What is it to “look at a woman to lust for her”? It is probably necessary to note at the outset that this doesn’t apply to physical, and even sexual attraction, which is good and right. It is right for a man to be sexually attracted to a female, and a female to be sexually attracted to a male so long as that attraction is aimed toward marriage and occurring within the context of marriage. Sexual desire is good when ordered properly. Lust, however, is an inordinate sexual desire out of step with God’s purposes in and for creation.

Frederick Dale Bruner notes how the Christian church has both overreacted and under-reacted to this commandment throughout history. He writes, “The early church in particular tightened Jesus’ Command too intensely as the result of an occasionally dualistic antipathy to sex of to pleasure as sinful…”[1] And this is why forced celibacy of clergy and celibacy in general came to be seen as an exalted Christian virtue whilst marriage was more or less perceived as a necessary evil for those who couldn’t control their sexual desires. But Bruner then notes a more modern interpretation of the text. He goes on to say, “But later a losing occurred under the influence of an increasing secularity, where, for example, some interpreters said that Jesus did not forbid looking to lust at a woman but to lust at someone else’s wife…”[2]

Thus, Jesus’ words came to be understood by the modernist not as an exposition of the seventh commandment, but was limited only to the tenth, which says, “You shall not covet your neighbor’s house; you shall not covet your neighbor’s wife, nor his male servant, nor his female servant, nor his ox, nor his donkey, nor anything that is your neighbor’s.” (Ex. 20:17) According to this interpretation, lust is perfectly acceptable, so long as it isn’t toward someone else’s wife. But this couldn’t be a more fatal mistake.

The language of the phrase, “look at a woman to lust for her,” is notable. Given the preposition in, “to lust for her,” we might render it, “look at a woman in order to lust for her.” In view here is an extremely foreboding law that condemns the very look, even prior to the formal act of lust. A look that is intended to lust is what is here identified as spiritual adultery according to Christ Himself. A look or a glance ordered to lust is what is what Jesus condemns. And this brings us to the several forms such a look takes.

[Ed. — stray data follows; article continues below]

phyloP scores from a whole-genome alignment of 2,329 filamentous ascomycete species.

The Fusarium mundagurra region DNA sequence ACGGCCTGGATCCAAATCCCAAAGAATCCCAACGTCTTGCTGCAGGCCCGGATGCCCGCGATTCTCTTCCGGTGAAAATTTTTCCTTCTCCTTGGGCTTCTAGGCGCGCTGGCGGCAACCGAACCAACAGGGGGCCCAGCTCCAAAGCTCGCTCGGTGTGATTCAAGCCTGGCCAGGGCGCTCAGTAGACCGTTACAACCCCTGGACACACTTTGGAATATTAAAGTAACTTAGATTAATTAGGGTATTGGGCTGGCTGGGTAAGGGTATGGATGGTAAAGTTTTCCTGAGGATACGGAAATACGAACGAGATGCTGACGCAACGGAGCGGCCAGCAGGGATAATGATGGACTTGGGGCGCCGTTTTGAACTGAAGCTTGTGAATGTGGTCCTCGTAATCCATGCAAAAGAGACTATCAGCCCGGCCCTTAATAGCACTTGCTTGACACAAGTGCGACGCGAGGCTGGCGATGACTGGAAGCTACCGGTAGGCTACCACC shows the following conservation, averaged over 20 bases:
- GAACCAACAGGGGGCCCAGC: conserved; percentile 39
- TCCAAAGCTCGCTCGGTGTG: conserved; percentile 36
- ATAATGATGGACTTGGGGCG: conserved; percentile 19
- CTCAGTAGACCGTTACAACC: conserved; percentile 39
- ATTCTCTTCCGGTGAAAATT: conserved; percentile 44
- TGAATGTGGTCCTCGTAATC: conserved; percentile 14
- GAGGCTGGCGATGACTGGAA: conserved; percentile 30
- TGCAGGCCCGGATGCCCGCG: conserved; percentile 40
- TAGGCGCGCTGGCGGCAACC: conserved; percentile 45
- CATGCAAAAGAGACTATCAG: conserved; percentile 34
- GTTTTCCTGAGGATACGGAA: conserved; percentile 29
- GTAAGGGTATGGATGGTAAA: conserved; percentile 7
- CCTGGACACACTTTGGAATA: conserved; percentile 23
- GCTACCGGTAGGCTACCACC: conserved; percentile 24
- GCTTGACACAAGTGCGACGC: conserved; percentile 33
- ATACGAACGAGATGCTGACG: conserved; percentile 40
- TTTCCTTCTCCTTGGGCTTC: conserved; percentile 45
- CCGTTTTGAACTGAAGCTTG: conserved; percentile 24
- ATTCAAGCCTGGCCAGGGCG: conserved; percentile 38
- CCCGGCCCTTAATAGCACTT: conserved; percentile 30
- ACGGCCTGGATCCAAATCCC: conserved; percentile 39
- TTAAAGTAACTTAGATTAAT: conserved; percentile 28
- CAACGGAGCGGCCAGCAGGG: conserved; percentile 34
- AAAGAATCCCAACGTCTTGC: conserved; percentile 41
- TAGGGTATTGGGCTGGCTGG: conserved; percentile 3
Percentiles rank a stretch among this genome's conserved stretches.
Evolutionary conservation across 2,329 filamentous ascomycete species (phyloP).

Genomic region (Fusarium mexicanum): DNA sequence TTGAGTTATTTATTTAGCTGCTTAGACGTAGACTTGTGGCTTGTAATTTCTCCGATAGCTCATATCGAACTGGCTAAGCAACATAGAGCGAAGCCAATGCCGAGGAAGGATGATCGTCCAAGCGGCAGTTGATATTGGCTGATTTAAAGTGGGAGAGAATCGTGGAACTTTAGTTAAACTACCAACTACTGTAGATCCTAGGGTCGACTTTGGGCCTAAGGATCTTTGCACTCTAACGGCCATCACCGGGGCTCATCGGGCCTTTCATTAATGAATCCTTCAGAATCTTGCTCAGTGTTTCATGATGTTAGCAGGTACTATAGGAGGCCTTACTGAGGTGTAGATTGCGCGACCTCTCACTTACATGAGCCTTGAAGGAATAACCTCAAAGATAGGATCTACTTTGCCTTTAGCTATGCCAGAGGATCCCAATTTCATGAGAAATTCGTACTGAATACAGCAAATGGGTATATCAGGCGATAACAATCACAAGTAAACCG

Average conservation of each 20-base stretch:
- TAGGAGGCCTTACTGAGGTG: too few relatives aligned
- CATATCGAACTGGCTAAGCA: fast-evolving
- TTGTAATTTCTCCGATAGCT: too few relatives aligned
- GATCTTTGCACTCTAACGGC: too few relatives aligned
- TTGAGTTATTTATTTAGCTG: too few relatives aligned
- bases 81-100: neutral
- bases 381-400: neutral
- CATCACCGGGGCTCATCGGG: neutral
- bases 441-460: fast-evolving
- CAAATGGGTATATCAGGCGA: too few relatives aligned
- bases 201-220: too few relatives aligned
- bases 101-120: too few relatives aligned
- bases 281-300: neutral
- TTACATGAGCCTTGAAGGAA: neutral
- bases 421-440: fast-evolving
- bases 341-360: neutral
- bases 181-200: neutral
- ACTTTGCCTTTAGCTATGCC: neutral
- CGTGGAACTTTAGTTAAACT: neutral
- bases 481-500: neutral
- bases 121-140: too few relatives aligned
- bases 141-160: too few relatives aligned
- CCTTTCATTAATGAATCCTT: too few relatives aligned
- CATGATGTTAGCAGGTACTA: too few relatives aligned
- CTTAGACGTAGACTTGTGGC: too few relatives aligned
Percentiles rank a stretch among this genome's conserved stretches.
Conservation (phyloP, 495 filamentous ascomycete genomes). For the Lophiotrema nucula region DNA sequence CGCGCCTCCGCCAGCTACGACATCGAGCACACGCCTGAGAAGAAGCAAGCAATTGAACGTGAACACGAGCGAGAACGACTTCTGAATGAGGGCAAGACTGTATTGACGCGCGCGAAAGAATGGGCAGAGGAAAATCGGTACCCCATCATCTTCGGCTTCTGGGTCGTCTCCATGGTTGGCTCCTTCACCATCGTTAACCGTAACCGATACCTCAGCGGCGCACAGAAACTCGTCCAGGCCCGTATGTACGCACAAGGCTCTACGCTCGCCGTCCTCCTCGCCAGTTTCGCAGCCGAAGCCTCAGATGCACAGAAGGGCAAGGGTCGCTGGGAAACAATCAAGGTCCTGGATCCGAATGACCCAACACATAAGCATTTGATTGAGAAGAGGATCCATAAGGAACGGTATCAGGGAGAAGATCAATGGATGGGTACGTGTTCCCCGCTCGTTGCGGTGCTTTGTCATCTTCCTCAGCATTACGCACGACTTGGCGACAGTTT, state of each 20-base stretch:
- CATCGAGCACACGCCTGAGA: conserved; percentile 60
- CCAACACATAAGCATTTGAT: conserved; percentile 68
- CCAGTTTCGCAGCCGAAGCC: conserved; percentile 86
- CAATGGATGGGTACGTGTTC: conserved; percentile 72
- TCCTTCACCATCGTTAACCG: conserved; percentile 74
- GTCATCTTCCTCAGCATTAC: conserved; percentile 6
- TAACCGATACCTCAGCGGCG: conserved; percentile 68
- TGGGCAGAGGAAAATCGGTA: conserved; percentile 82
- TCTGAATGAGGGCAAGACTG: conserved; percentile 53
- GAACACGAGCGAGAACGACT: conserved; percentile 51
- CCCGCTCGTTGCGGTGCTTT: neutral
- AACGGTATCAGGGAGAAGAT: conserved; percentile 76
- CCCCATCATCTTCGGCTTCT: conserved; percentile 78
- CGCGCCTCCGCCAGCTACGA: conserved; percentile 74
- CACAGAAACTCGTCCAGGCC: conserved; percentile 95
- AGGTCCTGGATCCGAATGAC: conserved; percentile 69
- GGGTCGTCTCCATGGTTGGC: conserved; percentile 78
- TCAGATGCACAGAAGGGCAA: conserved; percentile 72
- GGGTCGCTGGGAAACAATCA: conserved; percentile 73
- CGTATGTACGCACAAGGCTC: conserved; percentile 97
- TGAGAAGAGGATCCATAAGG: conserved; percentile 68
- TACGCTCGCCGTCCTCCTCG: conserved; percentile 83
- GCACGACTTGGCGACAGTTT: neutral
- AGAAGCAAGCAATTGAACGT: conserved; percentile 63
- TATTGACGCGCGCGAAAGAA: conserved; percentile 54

Forms of “Lustful Looking”

What forms does this “adultery of the eyes” take? Given the all-encompassing nature of the commandment, there is a twofold restriction: First, against lustful intent. And second, against the steps taken in order to lust, i.e., looking, seeing, or viewing. And this means the following are here expressly forbidden and condemned by our Lord:

Perverse thoughts. All sexual thoughts the include non-marital or extra-martial sexual relations of any kind are here forbidden by our Lord.

Looking at someone else with non-marital sexual intent. That glance at that woman or man at the mall, at school, or at work, which has a non-marital sexual character is explicitly declared a sin by our Lord.

Viewing pornography. Men and women are good enough at conjuring up adulterous images in their imaginations apart from pornography, but pornography plays on this already-present sin by adding fuel to the fire. It sets the mind and flesh on fire with an inordinate passion toward another person—not for their personality, not for their value as a human being, but as an object to be used and abused for one’s sexual pleasure. As Bruner puts it, the woman or man in the magazine or on the website “is no longer really a unique human being; she or he is not simply kindling, tinder, a thing; a way for one to enjoy oneself, to express oneself, to feel one’s powers.”